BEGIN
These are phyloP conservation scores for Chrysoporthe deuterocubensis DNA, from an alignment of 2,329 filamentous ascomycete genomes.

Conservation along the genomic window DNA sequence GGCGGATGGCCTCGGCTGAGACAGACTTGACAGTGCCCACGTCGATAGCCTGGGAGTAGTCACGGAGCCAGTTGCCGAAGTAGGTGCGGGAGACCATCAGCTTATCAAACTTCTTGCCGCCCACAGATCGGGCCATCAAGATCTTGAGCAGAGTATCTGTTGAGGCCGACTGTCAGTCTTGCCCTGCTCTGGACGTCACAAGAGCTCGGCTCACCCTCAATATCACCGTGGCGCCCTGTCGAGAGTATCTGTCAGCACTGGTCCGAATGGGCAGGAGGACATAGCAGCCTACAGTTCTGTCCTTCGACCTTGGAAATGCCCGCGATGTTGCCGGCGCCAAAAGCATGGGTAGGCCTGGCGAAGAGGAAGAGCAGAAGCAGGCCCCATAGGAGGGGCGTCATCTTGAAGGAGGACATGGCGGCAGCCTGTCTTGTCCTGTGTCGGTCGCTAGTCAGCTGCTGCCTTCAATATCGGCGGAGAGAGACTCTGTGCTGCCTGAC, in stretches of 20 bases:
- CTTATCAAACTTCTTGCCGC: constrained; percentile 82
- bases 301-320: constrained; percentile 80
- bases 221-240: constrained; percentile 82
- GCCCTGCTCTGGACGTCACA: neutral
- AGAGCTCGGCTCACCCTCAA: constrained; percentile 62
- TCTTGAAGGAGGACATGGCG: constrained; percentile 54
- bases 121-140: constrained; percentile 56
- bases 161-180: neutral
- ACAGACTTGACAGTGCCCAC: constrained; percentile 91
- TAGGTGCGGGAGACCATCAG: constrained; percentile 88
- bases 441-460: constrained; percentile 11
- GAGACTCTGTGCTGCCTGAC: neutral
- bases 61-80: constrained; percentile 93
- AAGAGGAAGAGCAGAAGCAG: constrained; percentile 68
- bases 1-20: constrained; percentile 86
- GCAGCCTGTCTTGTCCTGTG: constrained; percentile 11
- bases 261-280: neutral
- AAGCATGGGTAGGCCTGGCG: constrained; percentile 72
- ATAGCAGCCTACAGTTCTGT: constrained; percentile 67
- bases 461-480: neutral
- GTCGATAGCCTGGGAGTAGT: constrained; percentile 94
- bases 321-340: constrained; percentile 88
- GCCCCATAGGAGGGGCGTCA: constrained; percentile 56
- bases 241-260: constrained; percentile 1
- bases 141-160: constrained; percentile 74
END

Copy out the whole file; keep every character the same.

These are phyloP conservation scores for Chrysoporthe deuterocubensis DNA, from an alignment of 2,329 filamentous ascomycete genomes.

Conservation along the genomic window DNA sequence GGCGGATGGCCTCGGCTGAGACAGACTTGACAGTGCCCACGTCGATAGCCTGGGAGTAGTCACGGAGCCAGTTGCCGAAGTAGGTGCGGGAGACCATCAGCTTATCAAACTTCTTGCCGCCCACAGATCGGGCCATCAAGATCTTGAGCAGAGTATCTGTTGAGGCCGACTGTCAGTCTTGCCCTGCTCTGGACGTCACAAGAGCTCGGCTCACCCTCAATATCACCGTGGCGCCCTGTCGAGAGTATCTGTCAGCACTGGTCCGAATGGGCAGGAGGACATAGCAGCCTACAGTTCTGTCCTTCGACCTTGGAAATGCCCGCGATGTTGCCGGCGCCAAAAGCATGGGTAGGCCTGGCGAAGAGGAAGAGCAGAAGCAGGCCCCATAGGAGGGGCGTCATCTTGAAGGAGGACATGGCGGCAGCCTGTCTTGTCCTGTGTCGGTCGCTAGTCAGCTGCTGCCTTCAATATCGGCGGAGAGAGACTCTGTGCTGCCTGAC, in stretches of 20 bases:
- CTTATCAAACTTCTTGCCGC: constrained; percentile 82
- bases 301-320: constrained; percentile 80
- bases 221-240: constrained; percentile 82
- GCCCTGCTCTGGACGTCACA: neutral
- AGAGCTCGGCTCACCCTCAA: constrained; percentile 62
- TCTTGAAGGAGGACATGGCG: constrained; percentile 54
- bases 121-140: constrained; percentile 56
- bases 161-180: neutral
- ACAGACTTGACAGTGCCCAC: constrained; percentile 91
- TAGGTGCGGGAGACCATCAG: constrained; percentile 88
- bases 441-460: constrained; percentile 11
- GAGACTCTGTGCTGCCTGAC: neutral
- bases 61-80: constrained; percentile 93
- AAGAGGAAGAGCAGAAGCAG: constrained; percentile 68
- bases 1-20: constrained; percentile 86
- GCAGCCTGTCTTGTCCTGTG: constrained; percentile 11
- bases 261-280: neutral
- AAGCATGGGTAGGCCTGGCG: constrained; percentile 72
- ATAGCAGCCTACAGTTCTGT: constrained; percentile 67
- bases 461-480: neutral
- GTCGATAGCCTGGGAGTAGT: constrained; percentile 94
- bases 321-340: constrained; percentile 88
- GCCCCATAGGAGGGGCGTCA: constrained; percentile 56
- bases 241-260: constrained; percentile 1
- bases 141-160: constrained; percentile 74